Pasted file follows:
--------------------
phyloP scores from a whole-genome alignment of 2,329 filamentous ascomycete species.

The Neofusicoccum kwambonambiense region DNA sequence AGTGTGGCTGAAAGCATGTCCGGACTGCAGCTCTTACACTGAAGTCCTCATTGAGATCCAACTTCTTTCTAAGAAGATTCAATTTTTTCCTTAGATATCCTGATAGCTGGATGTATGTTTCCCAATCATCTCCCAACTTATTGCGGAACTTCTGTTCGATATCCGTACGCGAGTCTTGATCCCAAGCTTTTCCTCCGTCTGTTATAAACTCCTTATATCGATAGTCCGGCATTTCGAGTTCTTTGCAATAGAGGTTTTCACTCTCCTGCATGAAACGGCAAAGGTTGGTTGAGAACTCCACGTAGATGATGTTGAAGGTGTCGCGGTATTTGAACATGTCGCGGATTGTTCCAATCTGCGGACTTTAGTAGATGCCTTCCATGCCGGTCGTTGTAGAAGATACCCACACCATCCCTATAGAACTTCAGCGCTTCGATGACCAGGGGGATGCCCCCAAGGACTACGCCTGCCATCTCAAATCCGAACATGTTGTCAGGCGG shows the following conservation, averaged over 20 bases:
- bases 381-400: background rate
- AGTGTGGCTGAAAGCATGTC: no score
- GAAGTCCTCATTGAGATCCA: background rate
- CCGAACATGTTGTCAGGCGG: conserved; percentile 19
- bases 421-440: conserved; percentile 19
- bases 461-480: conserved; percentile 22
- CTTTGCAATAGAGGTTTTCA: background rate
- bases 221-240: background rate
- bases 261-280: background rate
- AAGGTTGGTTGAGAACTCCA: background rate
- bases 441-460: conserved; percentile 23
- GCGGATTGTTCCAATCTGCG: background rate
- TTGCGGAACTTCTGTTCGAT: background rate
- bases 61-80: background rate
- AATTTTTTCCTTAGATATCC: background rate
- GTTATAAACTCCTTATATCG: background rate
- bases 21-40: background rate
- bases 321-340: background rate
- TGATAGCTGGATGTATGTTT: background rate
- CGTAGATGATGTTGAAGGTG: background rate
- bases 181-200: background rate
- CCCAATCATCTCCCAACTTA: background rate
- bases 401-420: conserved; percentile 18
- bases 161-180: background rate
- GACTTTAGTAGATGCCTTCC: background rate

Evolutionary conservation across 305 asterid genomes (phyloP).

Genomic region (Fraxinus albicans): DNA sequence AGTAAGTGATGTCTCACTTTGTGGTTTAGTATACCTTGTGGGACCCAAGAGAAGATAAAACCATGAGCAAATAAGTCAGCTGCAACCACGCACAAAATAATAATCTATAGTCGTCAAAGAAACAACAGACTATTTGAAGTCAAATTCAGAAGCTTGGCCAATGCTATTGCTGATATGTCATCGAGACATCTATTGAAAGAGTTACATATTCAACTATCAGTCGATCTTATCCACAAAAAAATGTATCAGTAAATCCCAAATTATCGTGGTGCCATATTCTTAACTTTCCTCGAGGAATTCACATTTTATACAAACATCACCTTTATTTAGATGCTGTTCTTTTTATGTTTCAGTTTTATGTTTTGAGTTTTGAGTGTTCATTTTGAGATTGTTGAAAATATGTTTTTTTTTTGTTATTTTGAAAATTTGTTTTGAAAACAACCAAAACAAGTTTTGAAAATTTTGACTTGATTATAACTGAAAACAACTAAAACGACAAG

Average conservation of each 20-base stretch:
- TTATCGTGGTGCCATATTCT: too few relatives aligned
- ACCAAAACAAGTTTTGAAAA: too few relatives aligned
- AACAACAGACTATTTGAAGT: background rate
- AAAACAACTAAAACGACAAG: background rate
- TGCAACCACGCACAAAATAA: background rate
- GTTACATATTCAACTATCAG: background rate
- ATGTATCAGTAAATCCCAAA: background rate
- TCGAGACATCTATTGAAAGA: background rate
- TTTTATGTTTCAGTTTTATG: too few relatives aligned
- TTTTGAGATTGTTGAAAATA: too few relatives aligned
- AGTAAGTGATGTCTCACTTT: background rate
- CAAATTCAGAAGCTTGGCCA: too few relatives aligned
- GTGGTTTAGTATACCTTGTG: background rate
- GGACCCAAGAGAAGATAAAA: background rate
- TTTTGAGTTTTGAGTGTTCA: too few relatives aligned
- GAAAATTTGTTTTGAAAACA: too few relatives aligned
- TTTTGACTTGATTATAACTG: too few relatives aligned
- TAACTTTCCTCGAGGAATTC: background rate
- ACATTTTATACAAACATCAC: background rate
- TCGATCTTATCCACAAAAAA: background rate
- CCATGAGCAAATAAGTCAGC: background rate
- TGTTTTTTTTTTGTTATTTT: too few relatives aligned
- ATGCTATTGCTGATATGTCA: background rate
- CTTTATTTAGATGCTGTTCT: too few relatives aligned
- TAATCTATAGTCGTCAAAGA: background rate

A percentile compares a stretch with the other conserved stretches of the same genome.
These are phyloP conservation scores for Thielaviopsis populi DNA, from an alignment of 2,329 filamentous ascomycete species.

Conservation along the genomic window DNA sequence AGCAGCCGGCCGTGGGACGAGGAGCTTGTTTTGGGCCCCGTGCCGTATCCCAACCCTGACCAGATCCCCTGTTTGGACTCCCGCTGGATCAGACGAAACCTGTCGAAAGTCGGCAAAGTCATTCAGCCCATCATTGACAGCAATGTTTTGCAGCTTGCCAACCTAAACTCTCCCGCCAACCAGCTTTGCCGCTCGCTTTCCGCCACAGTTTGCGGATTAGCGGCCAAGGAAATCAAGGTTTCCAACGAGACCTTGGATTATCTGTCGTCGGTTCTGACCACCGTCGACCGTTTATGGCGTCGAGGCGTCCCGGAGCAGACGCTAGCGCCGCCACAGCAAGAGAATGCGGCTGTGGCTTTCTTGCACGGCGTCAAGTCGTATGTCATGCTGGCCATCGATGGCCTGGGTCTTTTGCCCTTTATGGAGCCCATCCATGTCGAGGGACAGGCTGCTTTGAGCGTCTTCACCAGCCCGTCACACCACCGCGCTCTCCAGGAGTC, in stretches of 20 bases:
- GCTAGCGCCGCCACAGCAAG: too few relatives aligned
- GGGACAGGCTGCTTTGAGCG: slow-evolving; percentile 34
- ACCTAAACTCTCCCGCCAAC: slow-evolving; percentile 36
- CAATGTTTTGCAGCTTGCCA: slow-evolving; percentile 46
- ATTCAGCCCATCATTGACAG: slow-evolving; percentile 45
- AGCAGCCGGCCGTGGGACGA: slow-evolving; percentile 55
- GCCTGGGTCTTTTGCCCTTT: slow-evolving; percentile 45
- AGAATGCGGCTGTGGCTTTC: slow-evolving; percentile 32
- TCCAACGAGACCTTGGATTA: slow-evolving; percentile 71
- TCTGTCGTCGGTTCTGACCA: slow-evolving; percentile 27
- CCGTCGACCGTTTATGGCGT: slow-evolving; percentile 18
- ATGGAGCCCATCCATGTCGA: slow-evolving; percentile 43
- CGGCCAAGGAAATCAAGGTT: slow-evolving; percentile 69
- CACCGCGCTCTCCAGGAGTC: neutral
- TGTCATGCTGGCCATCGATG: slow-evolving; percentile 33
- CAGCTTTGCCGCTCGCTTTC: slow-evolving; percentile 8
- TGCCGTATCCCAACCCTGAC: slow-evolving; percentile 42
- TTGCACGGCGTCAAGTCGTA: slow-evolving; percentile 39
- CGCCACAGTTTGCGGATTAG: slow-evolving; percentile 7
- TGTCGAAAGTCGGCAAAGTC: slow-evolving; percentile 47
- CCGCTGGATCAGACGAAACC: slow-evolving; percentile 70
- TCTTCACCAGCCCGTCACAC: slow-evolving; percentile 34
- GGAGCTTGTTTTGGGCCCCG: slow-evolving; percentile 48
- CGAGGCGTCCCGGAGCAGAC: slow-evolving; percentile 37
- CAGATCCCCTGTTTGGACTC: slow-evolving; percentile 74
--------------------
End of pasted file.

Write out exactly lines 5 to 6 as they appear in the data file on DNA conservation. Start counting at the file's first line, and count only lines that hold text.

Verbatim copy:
- GAAGTCCTCATTGAGATCCA: background rate
- CCGAACATGTTGTCAGGCGG: conserved; percentile 19